Anyone who’s suffered a traumatic loss — or experienced intense stress — understands the toll that grief and emotional strain can take. Doctors say both can also be dangerous for your heart, and for some people during the pandemic — especially women — they became life-threatening.
“Broken-heart syndrome,” also known as stress-induced cardiomyopathy, is a real medical condition that can develop after a stressful event — a breakup, serious accident or loved one’s death — or intense emotional stress, such as living through a pandemic. And according to a study published in JAMA Network Open, there was a significant increase in the incidence of stress-induced cardiomyopathy during the COVID-19 pandemic.
While none of the study participants had COVID-19, researchers believe pandemic-related stressors contributed. Living through a pandemic is generally stressful, but added challenges, such as financial worries, increased responsibilities at home, isolation, illness, and loss of loved ones, may have led to the surge in stress-induced heart issues.
How stress affect the body
When the condition strikes, the body releases a surge of stress hormones that stun the left ventricle, which can no longer pump enough blood to the rest of the body. In very rare cases, it can be fatal.
People with broken-heart syndrome often think they’re having a heart attack, Dr. Mehta says. Following a traumatic or emotional event — even a happy one like winning the lottery — they experience chest pain, sweating and shortness of breath. They can also have palpitations, nausea and vomiting.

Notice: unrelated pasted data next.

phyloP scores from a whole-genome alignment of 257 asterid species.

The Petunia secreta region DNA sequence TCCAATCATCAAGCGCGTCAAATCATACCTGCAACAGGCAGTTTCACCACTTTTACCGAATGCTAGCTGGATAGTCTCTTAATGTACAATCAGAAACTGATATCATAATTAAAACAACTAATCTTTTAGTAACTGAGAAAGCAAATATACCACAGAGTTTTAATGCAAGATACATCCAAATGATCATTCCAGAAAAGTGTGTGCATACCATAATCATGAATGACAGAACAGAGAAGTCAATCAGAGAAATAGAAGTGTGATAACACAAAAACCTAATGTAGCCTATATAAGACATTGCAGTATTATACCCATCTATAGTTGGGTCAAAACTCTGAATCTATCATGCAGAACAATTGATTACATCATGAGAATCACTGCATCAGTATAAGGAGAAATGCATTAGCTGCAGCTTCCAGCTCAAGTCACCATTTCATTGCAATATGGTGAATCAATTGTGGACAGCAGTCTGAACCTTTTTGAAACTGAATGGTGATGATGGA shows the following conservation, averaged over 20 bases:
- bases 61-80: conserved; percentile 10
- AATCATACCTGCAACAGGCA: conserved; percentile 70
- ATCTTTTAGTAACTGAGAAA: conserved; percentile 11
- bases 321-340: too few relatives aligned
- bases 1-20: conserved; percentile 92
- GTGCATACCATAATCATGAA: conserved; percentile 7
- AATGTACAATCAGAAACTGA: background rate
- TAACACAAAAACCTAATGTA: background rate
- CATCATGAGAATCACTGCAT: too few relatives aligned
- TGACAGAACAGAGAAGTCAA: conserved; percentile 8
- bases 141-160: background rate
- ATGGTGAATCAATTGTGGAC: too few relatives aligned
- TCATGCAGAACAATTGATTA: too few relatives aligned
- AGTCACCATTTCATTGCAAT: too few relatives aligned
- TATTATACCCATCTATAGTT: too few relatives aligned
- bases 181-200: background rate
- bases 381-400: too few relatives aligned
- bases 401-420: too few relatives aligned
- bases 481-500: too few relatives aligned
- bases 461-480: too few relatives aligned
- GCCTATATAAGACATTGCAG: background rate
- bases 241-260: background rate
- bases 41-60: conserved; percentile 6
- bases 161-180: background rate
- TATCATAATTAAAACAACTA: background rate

“Our initial tests will show that some kind of cardiac event is happening, but there are no blocked arteries, as you’d see in a heart attack,” Dr. Mehta says.
A particular issue for women over 55
Japanese researchers first described the condition in 1990. They called it takotsubo cardiomyopathy — takotsubo means “octopus pot” in Japanese — because on X-rays the left ventricle of patients with the syndrome looks like the shape of a Japanese octopus trap.
Broken-heart syndrome can strike anyone, even those in good health with no previous heart problems. However, women age 55 and older are much more likely to experience the condition. Researchers think older women may be more vulnerable because they have lower levels of estrogen in their bodies following menopause.
Patients can be treated with medication and lifestyle changes. For most, their hearts go back to normal within weeks. However, anyone who thinks they may be experiencing a heart attack should seek medical attention immediately, Dr. Mehta says.
For the news media: To speak with Dr. Mehta about broken-heart syndrome for an upcoming story, contact Erica Carlson, senior public relations specialist, at firstname.lastname@example.org.